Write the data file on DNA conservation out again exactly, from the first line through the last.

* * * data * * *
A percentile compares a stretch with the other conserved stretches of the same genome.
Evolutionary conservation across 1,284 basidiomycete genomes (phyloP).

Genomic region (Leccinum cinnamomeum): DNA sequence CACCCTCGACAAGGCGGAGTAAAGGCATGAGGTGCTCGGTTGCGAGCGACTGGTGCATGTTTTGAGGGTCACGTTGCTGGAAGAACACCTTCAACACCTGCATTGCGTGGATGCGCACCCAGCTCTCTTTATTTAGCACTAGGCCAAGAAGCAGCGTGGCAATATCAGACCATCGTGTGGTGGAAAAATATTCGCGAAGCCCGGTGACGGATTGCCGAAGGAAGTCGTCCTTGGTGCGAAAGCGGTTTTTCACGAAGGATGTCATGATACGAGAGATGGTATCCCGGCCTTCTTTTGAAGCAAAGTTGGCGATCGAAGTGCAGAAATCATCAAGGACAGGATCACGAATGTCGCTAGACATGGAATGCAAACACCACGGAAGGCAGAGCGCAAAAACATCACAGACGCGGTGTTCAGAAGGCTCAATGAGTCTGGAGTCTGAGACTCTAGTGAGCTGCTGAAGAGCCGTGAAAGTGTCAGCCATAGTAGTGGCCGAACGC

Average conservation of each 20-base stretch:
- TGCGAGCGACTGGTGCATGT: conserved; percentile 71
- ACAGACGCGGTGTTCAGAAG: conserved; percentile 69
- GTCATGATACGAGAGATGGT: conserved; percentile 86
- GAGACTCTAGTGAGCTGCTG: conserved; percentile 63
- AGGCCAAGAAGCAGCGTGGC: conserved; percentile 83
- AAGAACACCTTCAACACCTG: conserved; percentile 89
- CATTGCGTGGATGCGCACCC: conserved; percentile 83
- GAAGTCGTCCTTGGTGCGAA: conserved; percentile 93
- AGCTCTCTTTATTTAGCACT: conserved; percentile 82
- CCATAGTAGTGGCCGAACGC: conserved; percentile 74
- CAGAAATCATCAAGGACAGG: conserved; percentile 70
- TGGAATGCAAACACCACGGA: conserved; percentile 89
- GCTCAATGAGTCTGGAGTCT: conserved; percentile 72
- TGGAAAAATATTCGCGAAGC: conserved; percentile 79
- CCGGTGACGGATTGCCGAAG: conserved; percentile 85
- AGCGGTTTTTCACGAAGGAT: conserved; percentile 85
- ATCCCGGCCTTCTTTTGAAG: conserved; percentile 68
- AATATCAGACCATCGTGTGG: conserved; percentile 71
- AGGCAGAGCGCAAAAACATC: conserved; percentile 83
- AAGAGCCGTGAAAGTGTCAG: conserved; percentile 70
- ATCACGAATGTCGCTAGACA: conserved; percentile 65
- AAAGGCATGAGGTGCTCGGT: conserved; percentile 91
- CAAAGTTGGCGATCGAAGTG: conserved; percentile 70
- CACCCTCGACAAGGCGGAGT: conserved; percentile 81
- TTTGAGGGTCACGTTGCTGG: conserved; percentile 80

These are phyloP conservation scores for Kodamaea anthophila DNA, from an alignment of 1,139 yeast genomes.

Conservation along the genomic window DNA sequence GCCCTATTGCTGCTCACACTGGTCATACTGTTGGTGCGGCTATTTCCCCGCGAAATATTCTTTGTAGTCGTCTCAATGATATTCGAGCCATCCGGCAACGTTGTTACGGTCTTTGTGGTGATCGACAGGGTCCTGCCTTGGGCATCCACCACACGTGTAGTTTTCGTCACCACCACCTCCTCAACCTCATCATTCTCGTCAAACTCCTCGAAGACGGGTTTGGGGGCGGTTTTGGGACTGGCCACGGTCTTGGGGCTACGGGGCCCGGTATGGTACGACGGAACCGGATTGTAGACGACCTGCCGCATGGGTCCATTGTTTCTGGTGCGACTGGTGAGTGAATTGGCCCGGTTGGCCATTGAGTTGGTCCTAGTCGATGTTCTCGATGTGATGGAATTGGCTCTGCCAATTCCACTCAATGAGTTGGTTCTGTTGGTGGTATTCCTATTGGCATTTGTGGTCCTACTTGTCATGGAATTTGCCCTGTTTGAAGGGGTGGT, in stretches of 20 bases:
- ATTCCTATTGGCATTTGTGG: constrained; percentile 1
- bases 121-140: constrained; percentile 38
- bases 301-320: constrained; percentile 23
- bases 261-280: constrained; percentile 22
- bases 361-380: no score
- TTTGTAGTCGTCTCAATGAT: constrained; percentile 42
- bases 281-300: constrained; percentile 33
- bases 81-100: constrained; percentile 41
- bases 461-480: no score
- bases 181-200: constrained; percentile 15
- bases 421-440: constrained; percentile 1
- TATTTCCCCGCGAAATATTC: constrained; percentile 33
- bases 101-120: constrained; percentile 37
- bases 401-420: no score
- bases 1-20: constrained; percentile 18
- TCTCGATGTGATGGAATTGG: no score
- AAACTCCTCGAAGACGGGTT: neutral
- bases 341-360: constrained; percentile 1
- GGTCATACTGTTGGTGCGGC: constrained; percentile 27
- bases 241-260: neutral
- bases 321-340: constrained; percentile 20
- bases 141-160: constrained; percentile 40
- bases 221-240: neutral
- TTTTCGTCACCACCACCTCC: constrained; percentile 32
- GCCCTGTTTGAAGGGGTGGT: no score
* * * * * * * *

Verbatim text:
A percentile compares a stretch with the other conserved stretches of the same genome.
Evolutionary conservation across 1,284 basidiomycete genomes (phyloP).

Genomic region (Leccinum cinnamomeum): DNA sequence CACCCTCGACAAGGCGGAGTAAAGGCATGAGGTGCTCGGTTGCGAGCGACTGGTGCATGTTTTGAGGGTCACGTTGCTGGAAGAACACCTTCAACACCTGCATTGCGTGGATGCGCACCCAGCTCTCTTTATTTAGCACTAGGCCAAGAAGCAGCGTGGCAATATCAGACCATCGTGTGGTGGAAAAATATTCGCGAAGCCCGGTGACGGATTGCCGAAGGAAGTCGTCCTTGGTGCGAAAGCGGTTTTTCACGAAGGATGTCATGATACGAGAGATGGTATCCCGGCCTTCTTTTGAAGCAAAGTTGGCGATCGAAGTGCAGAAATCATCAAGGACAGGATCACGAATGTCGCTAGACATGGAATGCAAACACCACGGAAGGCAGAGCGCAAAAACATCACAGACGCGGTGTTCAGAAGGCTCAATGAGTCTGGAGTCTGAGACTCTAGTGAGCTGCTGAAGAGCCGTGAAAGTGTCAGCCATAGTAGTGGCCGAACGC

Average conservation of each 20-base stretch:
- TGCGAGCGACTGGTGCATGT: conserved; percentile 71
- ACAGACGCGGTGTTCAGAAG: conserved; percentile 69
- GTCATGATACGAGAGATGGT: conserved; percentile 86
- GAGACTCTAGTGAGCTGCTG: conserved; percentile 63
- AGGCCAAGAAGCAGCGTGGC: conserved; percentile 83
- AAGAACACCTTCAACACCTG: conserved; percentile 89
- CATTGCGTGGATGCGCACCC: conserved; percentile 83
- GAAGTCGTCCTTGGTGCGAA: conserved; percentile 93
- AGCTCTCTTTATTTAGCACT: conserved; percentile 82
- CCATAGTAGTGGCCGAACGC: conserved; percentile 74
- CAGAAATCATCAAGGACAGG: conserved; percentile 70
- TGGAATGCAAACACCACGGA: conserved; percentile 89
- GCTCAATGAGTCTGGAGTCT: conserved; percentile 72
- TGGAAAAATATTCGCGAAGC: conserved; percentile 79
- CCGGTGACGGATTGCCGAAG: conserved; percentile 85
- AGCGGTTTTTCACGAAGGAT: conserved; percentile 85
- ATCCCGGCCTTCTTTTGAAG: conserved; percentile 68
- AATATCAGACCATCGTGTGG: conserved; percentile 71
- AGGCAGAGCGCAAAAACATC: conserved; percentile 83
- AAGAGCCGTGAAAGTGTCAG: conserved; percentile 70
- ATCACGAATGTCGCTAGACA: conserved; percentile 65
- AAAGGCATGAGGTGCTCGGT: conserved; percentile 91
- CAAAGTTGGCGATCGAAGTG: conserved; percentile 70
- CACCCTCGACAAGGCGGAGT: conserved; percentile 81
- TTTGAGGGTCACGTTGCTGG: conserved; percentile 80

These are phyloP conservation scores for Kodamaea anthophila DNA, from an alignment of 1,139 yeast genomes.

Conservation along the genomic window DNA sequence GCCCTATTGCTGCTCACACTGGTCATACTGTTGGTGCGGCTATTTCCCCGCGAAATATTCTTTGTAGTCGTCTCAATGATATTCGAGCCATCCGGCAACGTTGTTACGGTCTTTGTGGTGATCGACAGGGTCCTGCCTTGGGCATCCACCACACGTGTAGTTTTCGTCACCACCACCTCCTCAACCTCATCATTCTCGTCAAACTCCTCGAAGACGGGTTTGGGGGCGGTTTTGGGACTGGCCACGGTCTTGGGGCTACGGGGCCCGGTATGGTACGACGGAACCGGATTGTAGACGACCTGCCGCATGGGTCCATTGTTTCTGGTGCGACTGGTGAGTGAATTGGCCCGGTTGGCCATTGAGTTGGTCCTAGTCGATGTTCTCGATGTGATGGAATTGGCTCTGCCAATTCCACTCAATGAGTTGGTTCTGTTGGTGGTATTCCTATTGGCATTTGTGGTCCTACTTGTCATGGAATTTGCCCTGTTTGAAGGGGTGGT, in stretches of 20 bases:
- ATTCCTATTGGCATTTGTGG: constrained; percentile 1
- bases 121-140: constrained; percentile 38
- bases 301-320: constrained; percentile 23
- bases 261-280: constrained; percentile 22
- bases 361-380: no score
- TTTGTAGTCGTCTCAATGAT: constrained; percentile 42
- bases 281-300: constrained; percentile 33
- bases 81-100: constrained; percentile 41
- bases 461-480: no score
- bases 181-200: constrained; percentile 15
- bases 421-440: constrained; percentile 1
- TATTTCCCCGCGAAATATTC: constrained; percentile 33
- bases 101-120: constrained; percentile 37
- bases 401-420: no score
- bases 1-20: constrained; percentile 18
- TCTCGATGTGATGGAATTGG: no score
- AAACTCCTCGAAGACGGGTT: neutral
- bases 341-360: constrained; percentile 1
- GGTCATACTGTTGGTGCGGC: constrained; percentile 27
- bases 241-260: neutral
- bases 321-340: constrained; percentile 20
- bases 141-160: constrained; percentile 40
- bases 221-240: neutral
- TTTTCGTCACCACCACCTCC: constrained; percentile 32
- GCCCTGTTTGAAGGGGTGGT: no score